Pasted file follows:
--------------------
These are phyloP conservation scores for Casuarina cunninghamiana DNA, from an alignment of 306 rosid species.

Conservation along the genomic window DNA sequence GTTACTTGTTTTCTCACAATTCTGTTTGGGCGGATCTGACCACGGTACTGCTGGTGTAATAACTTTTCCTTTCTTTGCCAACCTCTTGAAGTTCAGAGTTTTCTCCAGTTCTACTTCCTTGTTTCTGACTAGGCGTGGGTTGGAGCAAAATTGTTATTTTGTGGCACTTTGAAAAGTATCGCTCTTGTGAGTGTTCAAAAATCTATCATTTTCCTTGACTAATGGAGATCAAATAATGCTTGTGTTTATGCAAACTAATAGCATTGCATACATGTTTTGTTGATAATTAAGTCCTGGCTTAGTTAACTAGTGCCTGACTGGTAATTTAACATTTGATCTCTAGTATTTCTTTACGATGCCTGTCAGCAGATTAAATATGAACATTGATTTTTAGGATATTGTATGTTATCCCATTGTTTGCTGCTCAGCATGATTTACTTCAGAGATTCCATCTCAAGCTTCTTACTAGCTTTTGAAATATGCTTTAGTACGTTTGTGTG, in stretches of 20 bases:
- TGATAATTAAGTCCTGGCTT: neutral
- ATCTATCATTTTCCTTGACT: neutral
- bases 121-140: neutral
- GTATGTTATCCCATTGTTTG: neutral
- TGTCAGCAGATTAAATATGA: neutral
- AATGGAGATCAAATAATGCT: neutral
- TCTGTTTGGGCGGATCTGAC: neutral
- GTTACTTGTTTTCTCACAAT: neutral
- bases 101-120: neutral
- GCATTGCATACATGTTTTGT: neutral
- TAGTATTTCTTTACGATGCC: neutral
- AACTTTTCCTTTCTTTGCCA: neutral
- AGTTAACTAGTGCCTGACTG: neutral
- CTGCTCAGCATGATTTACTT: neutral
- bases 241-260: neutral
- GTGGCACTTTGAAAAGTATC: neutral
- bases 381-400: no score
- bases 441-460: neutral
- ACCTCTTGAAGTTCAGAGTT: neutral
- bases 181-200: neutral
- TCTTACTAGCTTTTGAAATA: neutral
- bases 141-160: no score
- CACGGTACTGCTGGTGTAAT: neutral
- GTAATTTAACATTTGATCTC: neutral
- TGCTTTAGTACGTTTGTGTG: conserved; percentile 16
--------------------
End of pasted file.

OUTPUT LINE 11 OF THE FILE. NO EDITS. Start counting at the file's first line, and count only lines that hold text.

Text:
- bases 101-120: neutral